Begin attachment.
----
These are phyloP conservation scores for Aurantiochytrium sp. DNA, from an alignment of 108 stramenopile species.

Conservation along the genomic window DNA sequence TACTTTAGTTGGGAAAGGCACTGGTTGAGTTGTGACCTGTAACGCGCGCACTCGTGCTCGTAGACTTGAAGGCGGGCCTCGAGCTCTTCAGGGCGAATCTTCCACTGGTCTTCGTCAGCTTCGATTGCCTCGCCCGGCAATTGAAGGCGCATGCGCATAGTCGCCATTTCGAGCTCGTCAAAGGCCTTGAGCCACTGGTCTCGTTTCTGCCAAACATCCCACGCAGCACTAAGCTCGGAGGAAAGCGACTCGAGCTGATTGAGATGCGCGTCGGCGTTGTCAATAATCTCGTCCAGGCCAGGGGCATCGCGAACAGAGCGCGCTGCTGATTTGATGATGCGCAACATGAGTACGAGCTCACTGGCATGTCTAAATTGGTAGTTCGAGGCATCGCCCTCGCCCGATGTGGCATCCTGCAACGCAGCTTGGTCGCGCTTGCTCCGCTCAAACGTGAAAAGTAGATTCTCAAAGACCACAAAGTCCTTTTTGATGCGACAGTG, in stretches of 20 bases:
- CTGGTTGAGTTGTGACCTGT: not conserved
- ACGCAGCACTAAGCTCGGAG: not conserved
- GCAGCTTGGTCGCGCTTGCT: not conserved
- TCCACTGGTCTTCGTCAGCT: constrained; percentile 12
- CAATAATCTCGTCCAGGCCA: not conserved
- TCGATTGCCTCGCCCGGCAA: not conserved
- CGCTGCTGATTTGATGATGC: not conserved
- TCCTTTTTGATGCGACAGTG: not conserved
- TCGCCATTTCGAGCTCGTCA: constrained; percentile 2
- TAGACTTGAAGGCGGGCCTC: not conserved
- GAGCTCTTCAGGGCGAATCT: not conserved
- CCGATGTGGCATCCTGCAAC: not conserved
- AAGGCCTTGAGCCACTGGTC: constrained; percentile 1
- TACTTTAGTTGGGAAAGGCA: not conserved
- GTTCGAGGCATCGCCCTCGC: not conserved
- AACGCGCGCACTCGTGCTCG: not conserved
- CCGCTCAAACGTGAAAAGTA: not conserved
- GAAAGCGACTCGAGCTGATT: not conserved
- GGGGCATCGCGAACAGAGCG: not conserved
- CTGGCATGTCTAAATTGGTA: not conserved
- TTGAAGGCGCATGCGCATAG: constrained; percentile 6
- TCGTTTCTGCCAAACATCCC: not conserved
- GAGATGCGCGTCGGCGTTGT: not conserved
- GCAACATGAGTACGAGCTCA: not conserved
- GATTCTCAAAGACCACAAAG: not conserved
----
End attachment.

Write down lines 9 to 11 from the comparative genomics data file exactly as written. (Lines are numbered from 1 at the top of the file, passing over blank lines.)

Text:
- CGCTGCTGATTTGATGATGC: not conserved
- TCCTTTTTGATGCGACAGTG: not conserved
- TCGCCATTTCGAGCTCGTCA: constrained; percentile 2